I'm starting Week #4 of my Coursera Modern Poetry (ModPo) class and I'm learning more in just three weeks compared to college classes I took almost 20 years ago.
But there is a big debate buzzing around the academia water coolers. Does the MOOC (Massive Open Online Course) model really work? Are we, as students, getting a watered-down education experience by enrolling in such free online courses offered through Coursera?
According to this article in the The Chronicle of Higher Education, A Pioneer in Online Education Tries MOOC, Ann Kirschner lends a somewhat biased opinion on her MOOC experience specifically her experience with Coursera.
I find it interesting that she is quick to judge the entire MOOC model based on only one class she took through Coursera. Yes, she has experience in online education but times are-a-changing: add social media and you have a new dynamic when it comes to virtual learning.
She even readily admits that she made a half-hearted attempt and procrastinated throughout the class. As I mentioned to my fellow ModPo classmates, it's all about your personal experience with the class: you can make it good, bad, or indifferent. She was also quick to point out the flaws with the instructors and makes it sound that ALL Coursera classes don't work and will leave you with a bad taste in your mouth: i.e. how professors are not actively involved and that students are rude and leave nasty comments on the forums.
Of course, there are going to be techie glitches and there will always be trolls who purposely fuel the debate fires by posting incendiary comments. She does point out some "positive" benefits of Coursera, but the tone of her article leans to the side of anti-MOOC.
If you check out the comments left by my fellow students, many of us encourage Kirschner to enroll in Filreis' course. Yes, we are learning about modern poetry, but even more important we are creating a real online community - a virtual poetry salon that consists of 30,000 plus people learning poetry. I don't know how Al and our TAs keep up with our forums and Facebook group, but they do and actively post and interact with students. That has been the most impressive part about this class- to have a professor who genuinely cares, is very supportive of students, and leads by example. Al's enthusiasm and passion for poetry are contagious, and I am excited every time I click on "Go to class" on Coursera's site.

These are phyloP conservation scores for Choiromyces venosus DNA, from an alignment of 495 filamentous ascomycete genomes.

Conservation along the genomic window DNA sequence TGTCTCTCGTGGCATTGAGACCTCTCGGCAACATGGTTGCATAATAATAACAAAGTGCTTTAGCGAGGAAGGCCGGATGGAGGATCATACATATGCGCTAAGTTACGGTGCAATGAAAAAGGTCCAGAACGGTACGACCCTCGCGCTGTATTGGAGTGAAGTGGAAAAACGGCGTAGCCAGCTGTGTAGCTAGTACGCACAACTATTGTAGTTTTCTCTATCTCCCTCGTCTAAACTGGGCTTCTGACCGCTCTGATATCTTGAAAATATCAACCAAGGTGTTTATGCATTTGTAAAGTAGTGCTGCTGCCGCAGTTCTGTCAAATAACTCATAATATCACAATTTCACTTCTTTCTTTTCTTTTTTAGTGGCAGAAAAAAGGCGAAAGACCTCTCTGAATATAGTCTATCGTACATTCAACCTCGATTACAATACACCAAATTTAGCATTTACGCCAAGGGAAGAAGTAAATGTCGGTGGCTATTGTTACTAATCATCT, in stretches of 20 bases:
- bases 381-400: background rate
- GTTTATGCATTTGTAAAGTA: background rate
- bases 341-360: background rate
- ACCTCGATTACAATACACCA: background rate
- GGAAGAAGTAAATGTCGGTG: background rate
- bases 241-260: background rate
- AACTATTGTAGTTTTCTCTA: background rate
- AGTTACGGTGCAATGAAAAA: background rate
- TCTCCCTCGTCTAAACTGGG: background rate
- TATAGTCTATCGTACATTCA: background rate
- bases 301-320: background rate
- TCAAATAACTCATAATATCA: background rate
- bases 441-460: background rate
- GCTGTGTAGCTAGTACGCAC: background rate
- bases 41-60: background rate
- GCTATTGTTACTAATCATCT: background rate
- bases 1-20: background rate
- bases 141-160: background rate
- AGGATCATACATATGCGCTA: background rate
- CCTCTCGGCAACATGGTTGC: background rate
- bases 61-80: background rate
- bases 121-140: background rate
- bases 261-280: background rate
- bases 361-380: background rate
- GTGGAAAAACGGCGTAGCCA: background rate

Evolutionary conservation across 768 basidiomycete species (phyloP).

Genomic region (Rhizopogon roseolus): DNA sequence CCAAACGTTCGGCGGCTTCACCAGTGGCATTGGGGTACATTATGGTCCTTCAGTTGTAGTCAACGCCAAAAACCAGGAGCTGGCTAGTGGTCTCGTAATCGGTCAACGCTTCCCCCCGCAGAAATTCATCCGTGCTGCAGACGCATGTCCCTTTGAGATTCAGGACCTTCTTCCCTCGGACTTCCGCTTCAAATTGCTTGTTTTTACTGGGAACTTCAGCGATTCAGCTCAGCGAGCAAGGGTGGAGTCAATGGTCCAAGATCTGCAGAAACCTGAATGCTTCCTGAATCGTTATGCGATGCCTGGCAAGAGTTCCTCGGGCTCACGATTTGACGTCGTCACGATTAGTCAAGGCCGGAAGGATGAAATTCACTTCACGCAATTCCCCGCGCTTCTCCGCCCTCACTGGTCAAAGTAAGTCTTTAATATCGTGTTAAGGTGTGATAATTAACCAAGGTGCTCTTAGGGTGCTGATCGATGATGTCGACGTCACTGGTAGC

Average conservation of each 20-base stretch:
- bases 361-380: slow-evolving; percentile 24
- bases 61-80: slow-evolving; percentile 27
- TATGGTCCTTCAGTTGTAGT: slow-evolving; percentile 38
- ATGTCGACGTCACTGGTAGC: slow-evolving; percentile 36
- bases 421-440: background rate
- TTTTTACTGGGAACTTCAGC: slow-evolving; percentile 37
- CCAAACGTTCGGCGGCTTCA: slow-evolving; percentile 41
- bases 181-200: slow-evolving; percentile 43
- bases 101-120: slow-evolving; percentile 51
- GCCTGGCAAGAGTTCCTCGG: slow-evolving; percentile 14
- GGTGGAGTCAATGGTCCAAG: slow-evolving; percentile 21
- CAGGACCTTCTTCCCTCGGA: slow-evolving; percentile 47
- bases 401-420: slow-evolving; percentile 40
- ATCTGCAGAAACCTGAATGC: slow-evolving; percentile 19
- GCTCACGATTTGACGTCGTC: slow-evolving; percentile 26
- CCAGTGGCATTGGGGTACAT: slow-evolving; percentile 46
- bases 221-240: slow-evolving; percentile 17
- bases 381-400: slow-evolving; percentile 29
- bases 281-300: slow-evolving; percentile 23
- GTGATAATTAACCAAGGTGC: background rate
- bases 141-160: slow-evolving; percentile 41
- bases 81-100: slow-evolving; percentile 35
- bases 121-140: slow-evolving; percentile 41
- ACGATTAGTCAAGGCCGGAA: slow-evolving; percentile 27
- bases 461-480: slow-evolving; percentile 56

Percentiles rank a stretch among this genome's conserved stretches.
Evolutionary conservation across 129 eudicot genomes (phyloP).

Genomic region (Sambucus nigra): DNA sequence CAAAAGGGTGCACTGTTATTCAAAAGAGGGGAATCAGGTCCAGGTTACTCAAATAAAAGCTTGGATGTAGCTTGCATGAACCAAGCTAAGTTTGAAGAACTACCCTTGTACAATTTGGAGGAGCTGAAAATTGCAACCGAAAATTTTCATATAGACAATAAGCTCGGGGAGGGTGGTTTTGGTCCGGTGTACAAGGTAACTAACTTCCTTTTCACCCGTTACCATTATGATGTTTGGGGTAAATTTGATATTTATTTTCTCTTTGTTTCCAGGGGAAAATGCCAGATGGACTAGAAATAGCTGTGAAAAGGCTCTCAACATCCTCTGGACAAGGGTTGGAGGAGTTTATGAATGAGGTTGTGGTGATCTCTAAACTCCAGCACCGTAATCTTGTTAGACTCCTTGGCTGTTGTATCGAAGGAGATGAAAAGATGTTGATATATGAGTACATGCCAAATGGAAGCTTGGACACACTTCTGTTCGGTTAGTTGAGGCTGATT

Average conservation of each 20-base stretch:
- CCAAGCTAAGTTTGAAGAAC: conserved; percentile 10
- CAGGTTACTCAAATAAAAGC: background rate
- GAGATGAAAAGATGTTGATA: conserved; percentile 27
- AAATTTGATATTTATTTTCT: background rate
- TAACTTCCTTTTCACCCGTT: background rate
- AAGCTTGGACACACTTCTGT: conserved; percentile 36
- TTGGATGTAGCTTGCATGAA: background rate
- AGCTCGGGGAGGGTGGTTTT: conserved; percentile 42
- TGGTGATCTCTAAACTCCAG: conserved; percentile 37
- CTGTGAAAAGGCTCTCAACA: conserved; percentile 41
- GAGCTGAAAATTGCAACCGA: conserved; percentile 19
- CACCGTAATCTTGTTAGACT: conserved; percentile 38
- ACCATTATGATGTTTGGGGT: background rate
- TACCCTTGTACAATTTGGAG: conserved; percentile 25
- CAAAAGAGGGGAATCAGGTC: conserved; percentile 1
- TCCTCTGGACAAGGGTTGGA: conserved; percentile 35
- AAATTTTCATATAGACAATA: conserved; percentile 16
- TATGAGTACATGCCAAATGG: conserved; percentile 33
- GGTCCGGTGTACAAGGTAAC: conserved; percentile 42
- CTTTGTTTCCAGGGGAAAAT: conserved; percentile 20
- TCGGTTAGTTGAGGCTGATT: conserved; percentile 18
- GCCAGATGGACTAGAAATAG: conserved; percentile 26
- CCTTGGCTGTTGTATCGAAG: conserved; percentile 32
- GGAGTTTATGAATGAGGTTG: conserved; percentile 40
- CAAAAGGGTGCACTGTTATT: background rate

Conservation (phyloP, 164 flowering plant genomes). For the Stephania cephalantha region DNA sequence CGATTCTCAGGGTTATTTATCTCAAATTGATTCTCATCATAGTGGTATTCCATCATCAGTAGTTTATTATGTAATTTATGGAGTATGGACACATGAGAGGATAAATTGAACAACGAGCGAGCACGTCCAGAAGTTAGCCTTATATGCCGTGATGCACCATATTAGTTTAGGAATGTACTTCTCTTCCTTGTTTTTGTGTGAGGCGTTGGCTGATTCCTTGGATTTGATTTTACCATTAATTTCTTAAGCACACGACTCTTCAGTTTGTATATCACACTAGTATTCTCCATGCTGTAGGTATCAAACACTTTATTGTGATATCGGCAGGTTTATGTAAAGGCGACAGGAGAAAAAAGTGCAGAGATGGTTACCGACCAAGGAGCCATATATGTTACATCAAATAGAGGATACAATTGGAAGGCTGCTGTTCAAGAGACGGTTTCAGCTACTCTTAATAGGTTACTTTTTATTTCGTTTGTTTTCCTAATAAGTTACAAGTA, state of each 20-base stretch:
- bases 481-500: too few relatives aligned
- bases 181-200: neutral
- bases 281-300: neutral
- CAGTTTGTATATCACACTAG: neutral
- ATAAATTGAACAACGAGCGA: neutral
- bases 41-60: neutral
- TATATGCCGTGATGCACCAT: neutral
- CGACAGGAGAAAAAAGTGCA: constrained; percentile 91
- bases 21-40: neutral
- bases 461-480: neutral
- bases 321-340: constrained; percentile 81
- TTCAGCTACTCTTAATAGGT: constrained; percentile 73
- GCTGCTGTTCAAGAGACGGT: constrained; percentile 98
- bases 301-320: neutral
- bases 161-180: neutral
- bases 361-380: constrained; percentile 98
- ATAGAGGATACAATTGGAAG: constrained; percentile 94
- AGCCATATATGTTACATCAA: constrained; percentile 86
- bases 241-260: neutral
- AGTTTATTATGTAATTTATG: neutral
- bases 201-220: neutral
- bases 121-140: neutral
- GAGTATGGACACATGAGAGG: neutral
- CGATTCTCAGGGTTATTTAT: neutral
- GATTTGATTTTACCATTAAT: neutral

According to Kirschner, she is not entirely convinced that MOOC will work and poses that it could just be a passing "silly fad." My question to Kirschner: what's silly about opening up the education experience to people across the globe? The one point that she misses in her article is that the MOOC experience isn't just about the American-based higher education system. MOOC expands learning to the far corners of the world, and I don't find anything silly or bad about expanding people's minds - especially people from diverse backgrounds and cultures who want to learn about Modern American & Contemporary Poetry but would never have the opportunity to experience American poets otherwise.
You only have to peek inside the virtual doors of ModPo and see a shining example, thanks to Al and his TA team, that MOOC and online learning really works and IS successful.